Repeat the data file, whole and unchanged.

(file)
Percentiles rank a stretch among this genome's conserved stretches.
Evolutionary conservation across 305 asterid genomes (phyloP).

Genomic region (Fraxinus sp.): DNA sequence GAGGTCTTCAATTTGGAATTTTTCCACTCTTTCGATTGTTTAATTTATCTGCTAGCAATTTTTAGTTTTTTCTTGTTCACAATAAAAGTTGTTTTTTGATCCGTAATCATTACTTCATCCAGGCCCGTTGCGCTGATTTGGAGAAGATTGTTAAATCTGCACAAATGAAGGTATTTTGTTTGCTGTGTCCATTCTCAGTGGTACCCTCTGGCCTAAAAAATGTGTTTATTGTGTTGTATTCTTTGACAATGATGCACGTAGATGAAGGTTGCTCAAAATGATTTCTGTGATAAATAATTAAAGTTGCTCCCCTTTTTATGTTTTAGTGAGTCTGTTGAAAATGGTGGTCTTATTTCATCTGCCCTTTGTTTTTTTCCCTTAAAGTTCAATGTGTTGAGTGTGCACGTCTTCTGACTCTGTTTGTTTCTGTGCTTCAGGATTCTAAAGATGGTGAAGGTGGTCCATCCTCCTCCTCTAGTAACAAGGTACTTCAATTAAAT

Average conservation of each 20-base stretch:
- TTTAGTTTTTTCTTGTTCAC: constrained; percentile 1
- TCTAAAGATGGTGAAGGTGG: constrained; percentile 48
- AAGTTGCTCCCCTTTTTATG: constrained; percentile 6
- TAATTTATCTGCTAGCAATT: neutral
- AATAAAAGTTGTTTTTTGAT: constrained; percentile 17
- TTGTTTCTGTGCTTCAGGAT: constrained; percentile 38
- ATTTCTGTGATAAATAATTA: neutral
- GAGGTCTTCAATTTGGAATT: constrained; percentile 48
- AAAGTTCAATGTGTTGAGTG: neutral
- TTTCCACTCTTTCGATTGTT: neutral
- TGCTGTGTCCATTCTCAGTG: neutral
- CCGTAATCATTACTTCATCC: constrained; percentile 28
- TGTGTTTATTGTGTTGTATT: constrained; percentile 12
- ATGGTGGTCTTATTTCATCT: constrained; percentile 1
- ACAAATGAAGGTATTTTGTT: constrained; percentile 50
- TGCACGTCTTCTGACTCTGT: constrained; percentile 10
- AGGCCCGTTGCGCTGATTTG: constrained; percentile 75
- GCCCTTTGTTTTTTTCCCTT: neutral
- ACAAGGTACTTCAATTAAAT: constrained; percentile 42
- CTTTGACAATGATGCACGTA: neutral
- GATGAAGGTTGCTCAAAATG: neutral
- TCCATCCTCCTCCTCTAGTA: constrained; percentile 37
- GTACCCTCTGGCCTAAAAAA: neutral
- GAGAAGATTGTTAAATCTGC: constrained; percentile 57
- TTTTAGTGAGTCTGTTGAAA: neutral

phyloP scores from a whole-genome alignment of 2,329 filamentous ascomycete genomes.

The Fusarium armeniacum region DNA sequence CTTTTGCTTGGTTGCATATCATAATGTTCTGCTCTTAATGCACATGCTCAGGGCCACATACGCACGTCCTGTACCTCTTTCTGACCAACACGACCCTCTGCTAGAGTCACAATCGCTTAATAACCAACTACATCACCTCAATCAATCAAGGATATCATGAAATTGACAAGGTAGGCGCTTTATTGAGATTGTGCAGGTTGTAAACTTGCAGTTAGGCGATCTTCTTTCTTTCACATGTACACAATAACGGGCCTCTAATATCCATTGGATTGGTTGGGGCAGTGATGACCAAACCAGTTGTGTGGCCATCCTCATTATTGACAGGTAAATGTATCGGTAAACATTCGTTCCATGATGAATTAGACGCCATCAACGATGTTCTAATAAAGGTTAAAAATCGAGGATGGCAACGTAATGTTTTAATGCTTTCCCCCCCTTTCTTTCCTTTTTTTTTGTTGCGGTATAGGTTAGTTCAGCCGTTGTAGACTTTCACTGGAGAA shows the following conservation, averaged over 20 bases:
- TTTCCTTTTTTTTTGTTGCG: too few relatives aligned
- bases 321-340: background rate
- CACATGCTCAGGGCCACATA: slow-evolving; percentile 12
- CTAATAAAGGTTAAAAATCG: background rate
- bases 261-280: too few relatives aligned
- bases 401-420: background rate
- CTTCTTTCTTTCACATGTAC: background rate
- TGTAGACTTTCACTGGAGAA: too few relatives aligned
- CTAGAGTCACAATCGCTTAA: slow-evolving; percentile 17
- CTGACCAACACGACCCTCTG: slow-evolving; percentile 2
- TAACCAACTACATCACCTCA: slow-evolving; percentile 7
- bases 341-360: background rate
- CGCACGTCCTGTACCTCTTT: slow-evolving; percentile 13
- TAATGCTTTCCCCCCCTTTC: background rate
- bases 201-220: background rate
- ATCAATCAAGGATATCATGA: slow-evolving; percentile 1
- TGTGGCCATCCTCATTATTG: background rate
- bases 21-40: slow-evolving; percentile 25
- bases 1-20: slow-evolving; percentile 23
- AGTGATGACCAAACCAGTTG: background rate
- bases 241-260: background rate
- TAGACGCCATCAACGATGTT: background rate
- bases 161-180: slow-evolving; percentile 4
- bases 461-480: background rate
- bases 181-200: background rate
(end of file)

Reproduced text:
Percentiles rank a stretch among this genome's conserved stretches.
Evolutionary conservation across 305 asterid genomes (phyloP).

Genomic region (Fraxinus sp.): DNA sequence GAGGTCTTCAATTTGGAATTTTTCCACTCTTTCGATTGTTTAATTTATCTGCTAGCAATTTTTAGTTTTTTCTTGTTCACAATAAAAGTTGTTTTTTGATCCGTAATCATTACTTCATCCAGGCCCGTTGCGCTGATTTGGAGAAGATTGTTAAATCTGCACAAATGAAGGTATTTTGTTTGCTGTGTCCATTCTCAGTGGTACCCTCTGGCCTAAAAAATGTGTTTATTGTGTTGTATTCTTTGACAATGATGCACGTAGATGAAGGTTGCTCAAAATGATTTCTGTGATAAATAATTAAAGTTGCTCCCCTTTTTATGTTTTAGTGAGTCTGTTGAAAATGGTGGTCTTATTTCATCTGCCCTTTGTTTTTTTCCCTTAAAGTTCAATGTGTTGAGTGTGCACGTCTTCTGACTCTGTTTGTTTCTGTGCTTCAGGATTCTAAAGATGGTGAAGGTGGTCCATCCTCCTCCTCTAGTAACAAGGTACTTCAATTAAAT

Average conservation of each 20-base stretch:
- TTTAGTTTTTTCTTGTTCAC: constrained; percentile 1
- TCTAAAGATGGTGAAGGTGG: constrained; percentile 48
- AAGTTGCTCCCCTTTTTATG: constrained; percentile 6
- TAATTTATCTGCTAGCAATT: neutral
- AATAAAAGTTGTTTTTTGAT: constrained; percentile 17
- TTGTTTCTGTGCTTCAGGAT: constrained; percentile 38
- ATTTCTGTGATAAATAATTA: neutral
- GAGGTCTTCAATTTGGAATT: constrained; percentile 48
- AAAGTTCAATGTGTTGAGTG: neutral
- TTTCCACTCTTTCGATTGTT: neutral
- TGCTGTGTCCATTCTCAGTG: neutral
- CCGTAATCATTACTTCATCC: constrained; percentile 28
- TGTGTTTATTGTGTTGTATT: constrained; percentile 12
- ATGGTGGTCTTATTTCATCT: constrained; percentile 1
- ACAAATGAAGGTATTTTGTT: constrained; percentile 50
- TGCACGTCTTCTGACTCTGT: constrained; percentile 10
- AGGCCCGTTGCGCTGATTTG: constrained; percentile 75
- GCCCTTTGTTTTTTTCCCTT: neutral
- ACAAGGTACTTCAATTAAAT: constrained; percentile 42
- CTTTGACAATGATGCACGTA: neutral
- GATGAAGGTTGCTCAAAATG: neutral
- TCCATCCTCCTCCTCTAGTA: constrained; percentile 37
- GTACCCTCTGGCCTAAAAAA: neutral
- GAGAAGATTGTTAAATCTGC: constrained; percentile 57
- TTTTAGTGAGTCTGTTGAAA: neutral

phyloP scores from a whole-genome alignment of 2,329 filamentous ascomycete genomes.

The Fusarium armeniacum region DNA sequence CTTTTGCTTGGTTGCATATCATAATGTTCTGCTCTTAATGCACATGCTCAGGGCCACATACGCACGTCCTGTACCTCTTTCTGACCAACACGACCCTCTGCTAGAGTCACAATCGCTTAATAACCAACTACATCACCTCAATCAATCAAGGATATCATGAAATTGACAAGGTAGGCGCTTTATTGAGATTGTGCAGGTTGTAAACTTGCAGTTAGGCGATCTTCTTTCTTTCACATGTACACAATAACGGGCCTCTAATATCCATTGGATTGGTTGGGGCAGTGATGACCAAACCAGTTGTGTGGCCATCCTCATTATTGACAGGTAAATGTATCGGTAAACATTCGTTCCATGATGAATTAGACGCCATCAACGATGTTCTAATAAAGGTTAAAAATCGAGGATGGCAACGTAATGTTTTAATGCTTTCCCCCCCTTTCTTTCCTTTTTTTTTGTTGCGGTATAGGTTAGTTCAGCCGTTGTAGACTTTCACTGGAGAA shows the following conservation, averaged over 20 bases:
- TTTCCTTTTTTTTTGTTGCG: too few relatives aligned
- bases 321-340: background rate
- CACATGCTCAGGGCCACATA: slow-evolving; percentile 12
- CTAATAAAGGTTAAAAATCG: background rate
- bases 261-280: too few relatives aligned
- bases 401-420: background rate
- CTTCTTTCTTTCACATGTAC: background rate
- TGTAGACTTTCACTGGAGAA: too few relatives aligned
- CTAGAGTCACAATCGCTTAA: slow-evolving; percentile 17
- CTGACCAACACGACCCTCTG: slow-evolving; percentile 2
- TAACCAACTACATCACCTCA: slow-evolving; percentile 7
- bases 341-360: background rate
- CGCACGTCCTGTACCTCTTT: slow-evolving; percentile 13
- TAATGCTTTCCCCCCCTTTC: background rate
- bases 201-220: background rate
- ATCAATCAAGGATATCATGA: slow-evolving; percentile 1
- TGTGGCCATCCTCATTATTG: background rate
- bases 21-40: slow-evolving; percentile 25
- bases 1-20: slow-evolving; percentile 23
- AGTGATGACCAAACCAGTTG: background rate
- bases 241-260: background rate
- TAGACGCCATCAACGATGTT: background rate
- bases 161-180: slow-evolving; percentile 4
- bases 461-480: background rate
- bases 181-200: background rate